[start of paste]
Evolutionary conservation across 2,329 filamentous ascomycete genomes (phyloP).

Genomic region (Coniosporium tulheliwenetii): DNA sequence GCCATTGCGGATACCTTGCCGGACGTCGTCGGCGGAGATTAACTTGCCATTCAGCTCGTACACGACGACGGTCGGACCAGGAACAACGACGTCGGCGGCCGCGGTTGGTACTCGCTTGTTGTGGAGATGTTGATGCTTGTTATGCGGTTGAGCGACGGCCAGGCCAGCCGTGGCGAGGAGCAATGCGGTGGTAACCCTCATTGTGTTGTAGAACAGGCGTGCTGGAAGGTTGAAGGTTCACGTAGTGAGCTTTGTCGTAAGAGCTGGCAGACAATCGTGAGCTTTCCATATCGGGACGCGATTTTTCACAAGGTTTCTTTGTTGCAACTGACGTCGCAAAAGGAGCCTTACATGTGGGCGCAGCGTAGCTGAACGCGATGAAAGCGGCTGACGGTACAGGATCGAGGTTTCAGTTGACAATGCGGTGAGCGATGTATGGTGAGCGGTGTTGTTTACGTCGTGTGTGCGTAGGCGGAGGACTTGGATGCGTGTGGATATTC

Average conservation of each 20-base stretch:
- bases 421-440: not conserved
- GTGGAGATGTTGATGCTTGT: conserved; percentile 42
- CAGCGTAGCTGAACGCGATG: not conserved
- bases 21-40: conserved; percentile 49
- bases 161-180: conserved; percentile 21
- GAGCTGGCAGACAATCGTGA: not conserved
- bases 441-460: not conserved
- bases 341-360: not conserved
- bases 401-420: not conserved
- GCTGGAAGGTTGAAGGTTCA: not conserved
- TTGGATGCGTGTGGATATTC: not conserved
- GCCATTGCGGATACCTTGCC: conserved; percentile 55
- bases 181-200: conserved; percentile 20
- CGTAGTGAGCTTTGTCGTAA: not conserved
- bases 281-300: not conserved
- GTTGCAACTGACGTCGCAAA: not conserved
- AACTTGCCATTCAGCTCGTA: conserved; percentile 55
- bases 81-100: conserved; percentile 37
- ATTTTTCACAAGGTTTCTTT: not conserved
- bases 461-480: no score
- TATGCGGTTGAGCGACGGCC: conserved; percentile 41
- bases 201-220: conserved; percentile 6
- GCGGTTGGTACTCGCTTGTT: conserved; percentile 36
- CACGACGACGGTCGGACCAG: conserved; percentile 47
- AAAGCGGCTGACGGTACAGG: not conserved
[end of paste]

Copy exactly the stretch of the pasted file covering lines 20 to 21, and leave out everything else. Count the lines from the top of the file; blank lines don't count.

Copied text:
- AACTTGCCATTCAGCTCGTA: conserved; percentile 55
- bases 81-100: conserved; percentile 37